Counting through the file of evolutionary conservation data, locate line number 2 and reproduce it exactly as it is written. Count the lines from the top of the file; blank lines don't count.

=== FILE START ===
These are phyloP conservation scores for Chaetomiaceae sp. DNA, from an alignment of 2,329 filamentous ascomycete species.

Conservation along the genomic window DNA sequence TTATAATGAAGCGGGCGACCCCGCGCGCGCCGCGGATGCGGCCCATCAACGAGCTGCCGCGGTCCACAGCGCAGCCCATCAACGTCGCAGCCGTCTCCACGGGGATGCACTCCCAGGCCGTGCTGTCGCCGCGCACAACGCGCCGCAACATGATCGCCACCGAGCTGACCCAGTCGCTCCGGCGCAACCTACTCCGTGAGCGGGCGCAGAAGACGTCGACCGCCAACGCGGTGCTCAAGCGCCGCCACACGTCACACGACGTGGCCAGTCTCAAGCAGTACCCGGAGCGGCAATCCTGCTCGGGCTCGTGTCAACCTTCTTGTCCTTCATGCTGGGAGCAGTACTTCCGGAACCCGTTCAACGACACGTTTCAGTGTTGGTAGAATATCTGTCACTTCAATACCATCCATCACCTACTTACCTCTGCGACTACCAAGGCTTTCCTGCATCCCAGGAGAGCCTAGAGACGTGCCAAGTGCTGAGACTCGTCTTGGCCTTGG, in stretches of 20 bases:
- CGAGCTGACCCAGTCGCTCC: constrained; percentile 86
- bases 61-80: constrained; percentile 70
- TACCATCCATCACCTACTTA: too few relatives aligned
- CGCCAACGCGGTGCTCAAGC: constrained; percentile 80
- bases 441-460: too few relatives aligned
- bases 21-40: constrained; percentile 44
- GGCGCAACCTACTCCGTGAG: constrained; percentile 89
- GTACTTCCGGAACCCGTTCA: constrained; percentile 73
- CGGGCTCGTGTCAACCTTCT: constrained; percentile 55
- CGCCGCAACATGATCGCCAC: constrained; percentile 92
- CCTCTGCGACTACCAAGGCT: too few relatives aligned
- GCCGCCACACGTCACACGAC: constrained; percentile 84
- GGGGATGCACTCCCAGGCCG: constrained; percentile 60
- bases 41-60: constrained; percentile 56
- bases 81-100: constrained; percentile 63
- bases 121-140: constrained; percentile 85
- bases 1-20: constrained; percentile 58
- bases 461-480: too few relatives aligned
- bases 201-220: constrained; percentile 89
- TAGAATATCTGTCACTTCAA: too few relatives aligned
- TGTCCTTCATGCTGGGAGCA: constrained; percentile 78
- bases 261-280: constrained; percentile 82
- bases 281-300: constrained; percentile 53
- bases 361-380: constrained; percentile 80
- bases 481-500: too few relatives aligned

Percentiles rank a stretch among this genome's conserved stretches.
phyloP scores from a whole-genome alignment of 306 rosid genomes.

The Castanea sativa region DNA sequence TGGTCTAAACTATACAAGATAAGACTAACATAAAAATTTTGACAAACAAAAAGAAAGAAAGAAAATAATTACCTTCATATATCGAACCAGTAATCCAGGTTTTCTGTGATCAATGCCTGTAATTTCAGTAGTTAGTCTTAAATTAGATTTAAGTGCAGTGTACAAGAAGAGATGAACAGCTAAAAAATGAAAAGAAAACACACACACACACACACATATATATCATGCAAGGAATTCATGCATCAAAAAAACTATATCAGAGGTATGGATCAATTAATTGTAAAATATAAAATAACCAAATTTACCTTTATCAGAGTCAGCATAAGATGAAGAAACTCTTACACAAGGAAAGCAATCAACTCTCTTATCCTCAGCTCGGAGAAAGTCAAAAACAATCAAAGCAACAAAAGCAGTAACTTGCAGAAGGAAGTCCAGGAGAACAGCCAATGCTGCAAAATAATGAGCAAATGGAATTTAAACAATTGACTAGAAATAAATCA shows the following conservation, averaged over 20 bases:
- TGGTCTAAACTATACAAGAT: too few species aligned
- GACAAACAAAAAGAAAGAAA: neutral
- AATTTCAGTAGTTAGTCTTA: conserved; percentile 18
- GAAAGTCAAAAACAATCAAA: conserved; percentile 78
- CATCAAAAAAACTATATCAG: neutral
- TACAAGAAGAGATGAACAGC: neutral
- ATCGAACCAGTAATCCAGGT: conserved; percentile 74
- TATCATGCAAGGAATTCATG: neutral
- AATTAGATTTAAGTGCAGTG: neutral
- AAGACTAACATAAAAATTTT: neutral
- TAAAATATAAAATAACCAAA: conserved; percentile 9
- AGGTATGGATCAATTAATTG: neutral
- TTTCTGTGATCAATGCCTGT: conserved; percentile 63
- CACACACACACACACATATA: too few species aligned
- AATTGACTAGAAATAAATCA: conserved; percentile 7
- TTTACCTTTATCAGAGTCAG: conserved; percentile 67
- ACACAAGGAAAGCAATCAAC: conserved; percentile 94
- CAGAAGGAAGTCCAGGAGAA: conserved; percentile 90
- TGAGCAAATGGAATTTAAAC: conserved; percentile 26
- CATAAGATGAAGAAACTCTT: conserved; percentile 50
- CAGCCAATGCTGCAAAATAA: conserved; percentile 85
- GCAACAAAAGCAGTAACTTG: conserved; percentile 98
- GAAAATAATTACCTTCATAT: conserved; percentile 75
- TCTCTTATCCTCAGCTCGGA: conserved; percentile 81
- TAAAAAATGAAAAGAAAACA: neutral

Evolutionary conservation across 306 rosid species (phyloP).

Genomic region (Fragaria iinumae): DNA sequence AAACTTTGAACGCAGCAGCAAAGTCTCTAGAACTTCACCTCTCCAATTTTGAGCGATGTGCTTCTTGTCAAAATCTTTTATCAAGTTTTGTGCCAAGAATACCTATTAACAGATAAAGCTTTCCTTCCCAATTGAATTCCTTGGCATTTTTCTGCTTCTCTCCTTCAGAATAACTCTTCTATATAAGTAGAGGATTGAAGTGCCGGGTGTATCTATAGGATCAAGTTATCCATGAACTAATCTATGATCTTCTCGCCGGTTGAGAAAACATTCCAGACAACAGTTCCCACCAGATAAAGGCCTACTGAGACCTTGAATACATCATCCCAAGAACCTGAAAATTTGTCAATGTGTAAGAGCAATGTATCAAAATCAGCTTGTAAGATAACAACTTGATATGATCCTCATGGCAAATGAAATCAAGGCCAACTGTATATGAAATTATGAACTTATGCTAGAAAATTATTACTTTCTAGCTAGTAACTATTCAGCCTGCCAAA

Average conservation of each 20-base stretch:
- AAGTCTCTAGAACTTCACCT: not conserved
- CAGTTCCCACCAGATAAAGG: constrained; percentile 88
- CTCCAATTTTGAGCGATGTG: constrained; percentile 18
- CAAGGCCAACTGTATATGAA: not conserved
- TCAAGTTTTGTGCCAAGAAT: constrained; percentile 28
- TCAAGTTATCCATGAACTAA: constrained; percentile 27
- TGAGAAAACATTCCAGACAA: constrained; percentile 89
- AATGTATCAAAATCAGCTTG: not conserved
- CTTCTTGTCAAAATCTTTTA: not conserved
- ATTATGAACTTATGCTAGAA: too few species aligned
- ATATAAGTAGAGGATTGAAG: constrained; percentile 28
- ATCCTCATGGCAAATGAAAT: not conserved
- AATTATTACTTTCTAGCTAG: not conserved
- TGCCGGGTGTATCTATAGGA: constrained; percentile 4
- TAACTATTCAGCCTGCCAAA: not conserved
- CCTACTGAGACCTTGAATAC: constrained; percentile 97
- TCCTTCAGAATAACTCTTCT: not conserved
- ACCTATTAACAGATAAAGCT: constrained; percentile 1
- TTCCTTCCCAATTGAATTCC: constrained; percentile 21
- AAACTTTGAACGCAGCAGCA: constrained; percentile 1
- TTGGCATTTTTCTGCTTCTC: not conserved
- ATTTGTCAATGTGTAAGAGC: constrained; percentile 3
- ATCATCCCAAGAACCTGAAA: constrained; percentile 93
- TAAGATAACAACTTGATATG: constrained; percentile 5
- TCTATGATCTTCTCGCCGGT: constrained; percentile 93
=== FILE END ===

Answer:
Conservation along the genomic window DNA sequence TTATAATGAAGCGGGCGACCCCGCGCGCGCCGCGGATGCGGCCCATCAACGAGCTGCCGCGGTCCACAGCGCAGCCCATCAACGTCGCAGCCGTCTCCACGGGGATGCACTCCCAGGCCGTGCTGTCGCCGCGCACAACGCGCCGCAACATGATCGCCACCGAGCTGACCCAGTCGCTCCGGCGCAACCTACTCCGTGAGCGGGCGCAGAAGACGTCGACCGCCAACGCGGTGCTCAAGCGCCGCCACACGTCACACGACGTGGCCAGTCTCAAGCAGTACCCGGAGCGGCAATCCTGCTCGGGCTCGTGTCAACCTTCTTGTCCTTCATGCTGGGAGCAGTACTTCCGGAACCCGTTCAACGACACGTTTCAGTGTTGGTAGAATATCTGTCACTTCAATACCATCCATCACCTACTTACCTCTGCGACTACCAAGGCTTTCCTGCATCCCAGGAGAGCCTAGAGACGTGCCAAGTGCTGAGACTCGTCTTGGCCTTGG, in stretches of 20 bases: